Commentary. There were some clumsy tailspins in her introductory speech, such as swearing that she has no sympathy for 'authoritarian regimes, including fascism,' never mind the videos in which she expresses her passionate appreciation for Mussolini the 'great statesman.'

Yes, Prime Minister Meloni is a right-wing politician

Prime Minister Meloni (who uses the masculine form of the Italian honorific, il presidente del consiglio) on Tuesday presented herself in Parliament for her opening speech, testifying, on live TV, the demeaning lexical reversal. She confirmed it with her opening words, saying “honorable colleagues” (in the masculine plural colleghi), instantly erasing the equally honorable colleghe (feminine plural).

The subsequent long string of names of women (Tina, Nilde, Rita, Oriana, Samantha…) cited as examples of great reference biographies, did not, however, serve to revive improbable references to a sisterhood that does not exist — neither in her party, nor in her government.

La presidente (no offense) Meloni, in her long, tough, crafty, identitarian intervention attempted the big leap: from the status of underdog to the standing of an institutional figure, from the role of party leader to that of government leader.

Without succeeding in the arduous undertaking, because the militant of the until-yesterday marginal party of the post-missina right, in the end prevailed over the rest of the performance.

So after 70 minutes and several glasses of water to quell an annoying cough, accompanied by an almost uninterrupted background of applause and standing ovations, we quickly returned to where we were: that is, to the last rallies of the election campaign.

Not because the first female prime minister did not touch a dense agenda of themes and topics. But because she has never known how to (or been able to) explain how she intends to implement those which, without a concrete translation, remain only propagandistic slogans.

Examples: Growth is needed to reduce debt; we have to spend the NRR money well; we will lower taxes; we will work to increase employment; we will give pensions to young people; we will have free municipal kindergartens for everyone. Great, commendable goals on a long shopping list.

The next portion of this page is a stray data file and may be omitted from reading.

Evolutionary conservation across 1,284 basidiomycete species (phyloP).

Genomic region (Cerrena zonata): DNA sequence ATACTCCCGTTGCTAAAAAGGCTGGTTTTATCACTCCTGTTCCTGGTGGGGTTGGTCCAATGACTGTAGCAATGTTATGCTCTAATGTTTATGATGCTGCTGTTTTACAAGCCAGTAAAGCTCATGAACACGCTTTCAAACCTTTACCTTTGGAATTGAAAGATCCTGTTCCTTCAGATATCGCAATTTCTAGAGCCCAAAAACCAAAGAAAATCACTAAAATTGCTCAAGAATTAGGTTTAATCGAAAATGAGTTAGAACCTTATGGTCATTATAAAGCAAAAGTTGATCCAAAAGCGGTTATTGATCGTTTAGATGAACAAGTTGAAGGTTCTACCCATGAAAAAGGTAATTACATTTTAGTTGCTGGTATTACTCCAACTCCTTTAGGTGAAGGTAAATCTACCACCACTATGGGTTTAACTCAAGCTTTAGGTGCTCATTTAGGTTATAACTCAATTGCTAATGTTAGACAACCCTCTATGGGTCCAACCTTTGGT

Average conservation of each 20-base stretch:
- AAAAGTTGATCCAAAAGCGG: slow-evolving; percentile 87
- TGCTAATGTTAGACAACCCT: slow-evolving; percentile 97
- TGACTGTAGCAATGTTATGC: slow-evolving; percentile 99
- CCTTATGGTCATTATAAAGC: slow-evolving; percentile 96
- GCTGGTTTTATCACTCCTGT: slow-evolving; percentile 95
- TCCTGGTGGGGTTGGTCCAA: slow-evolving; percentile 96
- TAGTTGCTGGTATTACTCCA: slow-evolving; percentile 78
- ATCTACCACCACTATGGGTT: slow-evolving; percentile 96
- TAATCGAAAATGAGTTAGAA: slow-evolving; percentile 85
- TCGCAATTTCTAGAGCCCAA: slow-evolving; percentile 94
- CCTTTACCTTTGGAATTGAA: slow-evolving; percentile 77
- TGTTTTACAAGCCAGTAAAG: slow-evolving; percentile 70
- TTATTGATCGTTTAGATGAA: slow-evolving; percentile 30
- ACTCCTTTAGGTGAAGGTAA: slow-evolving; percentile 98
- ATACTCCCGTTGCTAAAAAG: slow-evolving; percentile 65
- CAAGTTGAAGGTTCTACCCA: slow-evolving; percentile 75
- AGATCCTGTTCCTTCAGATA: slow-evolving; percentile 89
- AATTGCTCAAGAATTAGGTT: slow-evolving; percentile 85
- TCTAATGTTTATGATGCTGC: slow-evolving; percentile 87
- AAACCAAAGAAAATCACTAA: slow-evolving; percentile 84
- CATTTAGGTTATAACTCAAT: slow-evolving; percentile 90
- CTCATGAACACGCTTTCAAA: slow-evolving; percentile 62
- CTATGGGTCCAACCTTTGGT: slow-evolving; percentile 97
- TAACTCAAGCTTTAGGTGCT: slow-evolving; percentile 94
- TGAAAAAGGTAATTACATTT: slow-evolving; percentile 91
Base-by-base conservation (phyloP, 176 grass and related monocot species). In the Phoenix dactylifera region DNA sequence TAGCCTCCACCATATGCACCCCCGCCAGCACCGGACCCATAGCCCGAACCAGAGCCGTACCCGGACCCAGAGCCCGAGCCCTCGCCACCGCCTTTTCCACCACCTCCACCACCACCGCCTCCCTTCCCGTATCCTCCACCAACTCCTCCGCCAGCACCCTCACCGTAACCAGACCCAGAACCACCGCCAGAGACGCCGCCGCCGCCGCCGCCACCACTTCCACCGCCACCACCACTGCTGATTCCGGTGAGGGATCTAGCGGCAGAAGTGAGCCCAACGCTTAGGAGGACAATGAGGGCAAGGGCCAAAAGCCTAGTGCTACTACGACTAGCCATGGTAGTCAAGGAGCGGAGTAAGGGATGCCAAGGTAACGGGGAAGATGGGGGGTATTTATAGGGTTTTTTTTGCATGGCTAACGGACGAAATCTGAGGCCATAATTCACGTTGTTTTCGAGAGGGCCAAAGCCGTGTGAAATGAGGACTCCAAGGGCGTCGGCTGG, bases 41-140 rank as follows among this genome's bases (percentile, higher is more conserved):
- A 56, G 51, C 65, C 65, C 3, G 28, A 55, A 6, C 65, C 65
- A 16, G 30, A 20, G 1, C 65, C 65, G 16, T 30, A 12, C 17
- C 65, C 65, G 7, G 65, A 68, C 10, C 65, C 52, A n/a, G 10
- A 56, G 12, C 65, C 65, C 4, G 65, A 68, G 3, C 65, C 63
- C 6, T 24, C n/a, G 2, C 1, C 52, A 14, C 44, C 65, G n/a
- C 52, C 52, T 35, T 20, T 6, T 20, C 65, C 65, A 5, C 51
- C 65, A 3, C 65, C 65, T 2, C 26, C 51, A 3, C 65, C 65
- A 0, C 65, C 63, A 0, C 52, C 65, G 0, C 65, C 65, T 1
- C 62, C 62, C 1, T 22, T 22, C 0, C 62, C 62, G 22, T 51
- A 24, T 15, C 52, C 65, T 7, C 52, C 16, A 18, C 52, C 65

However, unless we want to face the recession that afflicts the two sides of the Atlantic and solve the problems of our public budget with the (albeit partial) abolition of citizenship income, Meloni has not found the words to make us understand where she will find the money to finance her new Italian miracle. Although, to implement it, she said she was ready to risk unpopularity, consensus and even re-electibility.

Perhaps silence and cloudy rhetoric, barely disguised by the repeated use of the word “pragmatism,” were her only refuge, the only possible escape route given her need to follow the path of continuity with the Draghi government, which until yesterday were the “European elites” in the crosshairs of the Brothers of Italy, a party friendly with the worst illiberal, obscurantist and fascist regimes in Europe.

No one has ever denied that friendliness, which makes Meloni’s ostentatious pro-European claims very thin (even poor Montesquieu got caught in the middle, quoted in connection with freedom and democracy), and more convincing her adhesion (historical, yes, since the times of the Social Movement) to Atlanticism (even if more Trumpian than democratic).

Having somehow done her homework for the benefit of those who observe the start of the legislature across the border, the FdI leader has gradually moved toward that identity profile of the right, the mood of the voters who voted for her and who she intended to fully represent from the Palazzo Montecitorio.

A wild ride through God, country, family, sovereignty, security, migrants, health dictatorship, drilling, sports against deviance, more prison for all, differentiated autonomy combined with the presidential reform. There were some clumsy tailspins, such as swearing that she has no sympathy for “authoritarian regimes, including fascism,” never mind the videos in which she expresses her passionate appreciation for Mussolini the “great statesman.”

Water under the bridge: Today “freedom, equality, democracy” would be the cornerstones of the new course, which would have the ambition of making her the representative of that modern and conservative right that has never existed in Italy. Not even with Berlusconismo, which, while clearing customs from the Almirantian Fini, had its roots in tax evasion, in corruption, in plebiscitarianism, in performance instead of representation, in the transformation of the citizen into an audience. Nor with the racist, xenophobic, manettara, Putinian imprint of Salvini’s League.

Now, with Melonian power, including her allied media, we will see what imaginary, what cultural hegemony will envelop the country, the nation and its citizens, indeed the patriots.

When you play at the death of ideologies, essentially removing the ideas of the left, the ideology that remains on the field wins.

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